A national consumer rights group on Thursday called on state insurance commissioners to investigate racial bias in claims handling after the New York Times reported on discrimination lawsuits filed against State Farm by a Chicago policyholder and a former employee assigned to the insurer’s special investigations unit in Michigan.

The Consumer Federation of America specifically urged regulators to look into whether the algorithms that insurers used to flag potential fraud produce biased results because of racism.

Doug Heller, director of insurance for the consumer group, said his organization’s research has already shown that insurance pricing models have the effect of discriminating against communities of color.

“There’s no reason to suspect that systemic bias would somehow stop at the claims handling door,” he said.

A March 18 article in the New York Times reported on a lawsuit filed by Carla Campbell-Jackson, a Black woman living in Kalamazoo, Mich., who worked for State Farm for 28 years before she was fired in 2016. The insurer says Campbell-Jackson shared confidential information outside the company, but she denies that charge.

Campbell-Jackson filed a complaint with the federal Equal Employment Opportunity Commission saying that her termination was part of a campaign by State Farm to discredit her after she raised concerns that the insurer was using fraud as a pretext to deny claims by Black policyholders. Her lawsuit alleges that State Farm managers urged investigators to regularly meet with claims adjusters and encourage them to refer more claims to the fraud unit. She says they used the term “fill the cups” as a means of increasing the number of SIU investigations as a means of denying more claims.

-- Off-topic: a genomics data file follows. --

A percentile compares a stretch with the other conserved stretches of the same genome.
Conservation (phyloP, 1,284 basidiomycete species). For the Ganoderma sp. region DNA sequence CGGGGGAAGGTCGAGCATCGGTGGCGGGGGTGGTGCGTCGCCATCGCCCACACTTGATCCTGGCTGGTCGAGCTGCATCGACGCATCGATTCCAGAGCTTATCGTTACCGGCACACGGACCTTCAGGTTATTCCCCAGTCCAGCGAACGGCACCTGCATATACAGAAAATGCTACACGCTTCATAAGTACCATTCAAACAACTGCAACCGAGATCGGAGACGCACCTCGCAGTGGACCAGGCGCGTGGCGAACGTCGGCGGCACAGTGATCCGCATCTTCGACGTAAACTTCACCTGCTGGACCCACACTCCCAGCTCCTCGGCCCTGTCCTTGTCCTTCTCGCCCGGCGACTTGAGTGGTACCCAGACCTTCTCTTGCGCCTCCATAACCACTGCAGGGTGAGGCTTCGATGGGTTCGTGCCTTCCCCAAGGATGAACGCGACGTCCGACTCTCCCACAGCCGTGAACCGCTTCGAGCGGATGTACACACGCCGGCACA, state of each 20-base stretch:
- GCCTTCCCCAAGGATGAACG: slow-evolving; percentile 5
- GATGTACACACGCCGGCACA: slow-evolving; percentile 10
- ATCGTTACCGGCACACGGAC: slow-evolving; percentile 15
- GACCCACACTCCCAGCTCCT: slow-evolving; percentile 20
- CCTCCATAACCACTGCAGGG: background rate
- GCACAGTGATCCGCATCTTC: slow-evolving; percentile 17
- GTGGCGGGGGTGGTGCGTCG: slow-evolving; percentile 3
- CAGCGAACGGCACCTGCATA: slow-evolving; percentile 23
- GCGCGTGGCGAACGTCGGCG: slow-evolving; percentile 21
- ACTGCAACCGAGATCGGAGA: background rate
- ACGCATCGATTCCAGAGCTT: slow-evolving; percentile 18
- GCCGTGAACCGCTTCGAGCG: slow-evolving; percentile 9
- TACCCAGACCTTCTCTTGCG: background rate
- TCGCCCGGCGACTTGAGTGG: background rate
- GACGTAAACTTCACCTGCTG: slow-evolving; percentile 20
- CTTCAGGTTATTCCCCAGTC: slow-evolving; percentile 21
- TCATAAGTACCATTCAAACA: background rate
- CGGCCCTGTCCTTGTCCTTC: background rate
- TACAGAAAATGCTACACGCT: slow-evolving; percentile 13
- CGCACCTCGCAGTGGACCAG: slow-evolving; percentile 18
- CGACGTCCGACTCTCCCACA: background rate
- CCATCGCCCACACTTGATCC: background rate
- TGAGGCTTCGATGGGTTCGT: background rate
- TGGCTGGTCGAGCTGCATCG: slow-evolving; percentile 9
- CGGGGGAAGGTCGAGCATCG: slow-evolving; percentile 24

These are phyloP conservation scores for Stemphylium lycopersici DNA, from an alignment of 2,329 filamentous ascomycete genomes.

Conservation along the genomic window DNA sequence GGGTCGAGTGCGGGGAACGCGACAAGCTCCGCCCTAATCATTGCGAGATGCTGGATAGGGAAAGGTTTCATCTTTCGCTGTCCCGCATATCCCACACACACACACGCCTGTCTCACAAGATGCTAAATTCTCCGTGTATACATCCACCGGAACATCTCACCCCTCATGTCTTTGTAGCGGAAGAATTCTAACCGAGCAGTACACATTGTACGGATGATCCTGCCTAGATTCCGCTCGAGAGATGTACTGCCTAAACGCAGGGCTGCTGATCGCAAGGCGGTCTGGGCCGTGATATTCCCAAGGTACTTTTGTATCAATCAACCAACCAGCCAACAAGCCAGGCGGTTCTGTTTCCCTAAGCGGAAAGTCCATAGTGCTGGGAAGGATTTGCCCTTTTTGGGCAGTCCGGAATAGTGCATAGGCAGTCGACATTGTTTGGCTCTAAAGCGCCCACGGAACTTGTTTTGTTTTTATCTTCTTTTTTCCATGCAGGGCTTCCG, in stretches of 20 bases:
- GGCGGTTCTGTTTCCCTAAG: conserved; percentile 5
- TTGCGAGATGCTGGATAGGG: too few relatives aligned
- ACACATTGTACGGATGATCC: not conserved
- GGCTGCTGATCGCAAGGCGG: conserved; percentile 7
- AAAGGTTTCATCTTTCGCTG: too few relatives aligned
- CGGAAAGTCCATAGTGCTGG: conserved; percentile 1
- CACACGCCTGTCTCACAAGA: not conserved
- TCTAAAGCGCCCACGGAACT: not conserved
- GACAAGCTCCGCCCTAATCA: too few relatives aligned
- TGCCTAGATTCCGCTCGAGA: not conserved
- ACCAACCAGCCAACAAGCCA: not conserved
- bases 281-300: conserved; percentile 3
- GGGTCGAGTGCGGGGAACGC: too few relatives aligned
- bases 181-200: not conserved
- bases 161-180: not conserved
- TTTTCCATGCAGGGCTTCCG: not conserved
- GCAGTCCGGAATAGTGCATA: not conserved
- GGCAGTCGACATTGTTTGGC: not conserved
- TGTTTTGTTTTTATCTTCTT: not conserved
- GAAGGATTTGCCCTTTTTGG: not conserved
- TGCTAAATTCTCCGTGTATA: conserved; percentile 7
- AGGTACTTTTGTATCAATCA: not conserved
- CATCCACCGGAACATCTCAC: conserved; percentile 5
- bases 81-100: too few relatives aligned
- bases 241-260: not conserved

Last year, the EEOC agreed that State Farm had discriminated against Campbell-Jackson because of her race.

The agency recommended that State Farm pay $300,000 in punitive damages, plus back pay, according to her court filing. The EEOC was unable to reach an agreement with State Farm and issued a right-to-sue letter to Campbell-Jackson last year.

The Times report noted that one of State Farm’s policyholders, Darryl Williams of Chicago, had also filed a lawsuit in 2019 accusing State Farm of discrimination.

Williams, who is Black, is the former owner of the Connectors Realty Group in South Chicago. He says he filed a claim with State Farm after a pipe burst in a six-unit apartment building in January 2017, forcing him to foot the bill for hotel rooms for his displaced tenants. Williams filed claims seeking more than $400,000, of which State Farm paid only $56,000, the Times reported, citing court filings.

Campbell-Jackson has agreed to testify as a witness in Williams’ lawsuit. State Farm has objected to a discovery request by Williams’ attorneys that specifically requests emails and documents that use the term “fill the cup.” The insurer’s filing says Campbell-Jackson has “a personal ax to grind” and was not working for State Farm at the time Williams filed his claim, so her deposition has no bearing on the lawsuit. State Farm said the term “fill the cup”—which is no longer used—referred to a method of effectively allocating referrals among claim-handling teams.

“There is nothing nefarious about the fact that State Farm engages in efforts to identify and investigate potentially fraudulent claims and that those efforts include assigning such claims to a Special Investigations Unit and ensuring that the resources available to that unit are fully utilized,” the filing states.

State Farm’s press office did not respond to a request for comment. The Times reported that it had received a video of a presentation that State Farm managers gave to employers.

“Discrimination played no role in Campbell-Jackson’s termination,” Michael Trout, the chief human resources officer of State Farm, said in the video, according to the Times.

Campbell-Jackson has filed one other racial discrimination suit. She and her sister, Lisa Campbell, sued the Radisson Hotels & Resorts in 2005, alleging that the chain’s hotel in Bloomington, Ill., refused to provide proper accommodations to her and other Black guests when she hosted a women’s conference for the Alpha Kappa Alpha sorority in 2001. The case was settled in April 2007.